New Drug Combo Wakes HIV in Order to Kill It
esearchers at the Sanford Burnham Prebys Medical Discovery Institute (SBP) in La Jolla, Calif., have made a fascinating discovery which may help finally cure HIV. When the virus enters the body, it hides in certain cells where it may lie dormant for months, years, even decades. Today, antiretroviral therapy (ART) can eliminate the virus’s ability to replicate itself. But it cannot eliminate hidden viruses lying dormant in host cells—safe from the immune system. Now researchers may have found a way to wake up these latent viruses in order to kill them and eliminate the disease from the body. Though this shock and kill strategy is not new, previous attempts either have either been too weak or have caused the immune system to become overactive, which can be dangerous to the patient. This study published the journal Cell Host & Microbe, surrounds two classes of drugs. The first is called smac mimetics.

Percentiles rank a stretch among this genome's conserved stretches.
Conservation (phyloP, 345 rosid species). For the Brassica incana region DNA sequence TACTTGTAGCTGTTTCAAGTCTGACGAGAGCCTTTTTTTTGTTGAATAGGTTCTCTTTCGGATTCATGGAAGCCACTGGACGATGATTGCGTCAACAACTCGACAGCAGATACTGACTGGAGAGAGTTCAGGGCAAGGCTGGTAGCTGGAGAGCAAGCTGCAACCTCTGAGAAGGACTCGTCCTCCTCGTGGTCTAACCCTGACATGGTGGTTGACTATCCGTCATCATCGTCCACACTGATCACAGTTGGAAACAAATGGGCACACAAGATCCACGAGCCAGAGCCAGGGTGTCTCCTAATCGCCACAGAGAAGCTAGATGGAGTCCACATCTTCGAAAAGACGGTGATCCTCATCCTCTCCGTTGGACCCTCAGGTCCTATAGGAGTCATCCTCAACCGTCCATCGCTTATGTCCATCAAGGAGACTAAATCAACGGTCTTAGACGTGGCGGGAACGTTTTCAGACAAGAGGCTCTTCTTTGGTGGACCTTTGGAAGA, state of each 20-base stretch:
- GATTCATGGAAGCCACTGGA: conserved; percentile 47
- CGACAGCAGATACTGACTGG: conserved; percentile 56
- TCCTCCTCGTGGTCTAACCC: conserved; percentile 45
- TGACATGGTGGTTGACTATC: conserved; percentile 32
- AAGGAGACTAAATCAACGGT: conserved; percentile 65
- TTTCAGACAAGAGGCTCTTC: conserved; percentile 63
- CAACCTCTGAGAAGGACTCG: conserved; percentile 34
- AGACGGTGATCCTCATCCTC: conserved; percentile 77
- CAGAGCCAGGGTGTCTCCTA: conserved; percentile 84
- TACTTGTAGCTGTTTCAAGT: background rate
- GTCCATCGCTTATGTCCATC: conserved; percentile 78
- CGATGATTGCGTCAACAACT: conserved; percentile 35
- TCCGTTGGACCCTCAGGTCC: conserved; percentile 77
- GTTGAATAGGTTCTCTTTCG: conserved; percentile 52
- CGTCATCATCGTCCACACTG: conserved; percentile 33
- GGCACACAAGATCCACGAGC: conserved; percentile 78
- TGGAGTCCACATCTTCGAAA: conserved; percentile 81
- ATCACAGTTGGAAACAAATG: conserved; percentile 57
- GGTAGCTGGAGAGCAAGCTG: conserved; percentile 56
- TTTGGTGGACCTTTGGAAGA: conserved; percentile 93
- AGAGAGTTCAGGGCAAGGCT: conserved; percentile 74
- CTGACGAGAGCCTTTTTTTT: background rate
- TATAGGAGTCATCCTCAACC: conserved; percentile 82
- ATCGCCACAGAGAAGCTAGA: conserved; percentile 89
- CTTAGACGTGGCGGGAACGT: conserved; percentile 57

A previous class, latency reversing agents (LRAs) were thought to be effective. But according to the lead author of this latest study Lars Pache, PhD, LRAs are either not strong enough to cause an immune response, or trigger over-activity. SBP investigators first examined the genes within host cells. They isolated one gene called BIRC2. Smac mimetics block BIRC2 and all molecules associated with it. Researchers wanted to see if by eliminating this gene the virus would once again become activated, and in doing so allow the immune system to recognize and eliminate it.
Another reason HIV is hard for the immune system to spot is because it contains “tightly wound DNA.” The SBP team suggested the use of another class of drugs called histone deacetylase inhibitors. These can unwind DNA, which reveals the virus underneath for the immune system to recognize and eliminate. Researchers at SBP believe that using these two classes of drugs together could help the immune system identify and erase HIV from an infected person’s body. When testing their theory, they found that the drug combination reawakened HIV without causing the immune system to go into overdrive. The next step is for the team to work together with a drug company and bring the drug combination to clinical trials. There are still a few hurdles ahead. In the meantime, every sexually active adult should get tested for HIV at least once per year, according to the CDC. Those in at-risk groups should be tested more often. Visit a clinic, physician, or urologist if it is time to do so.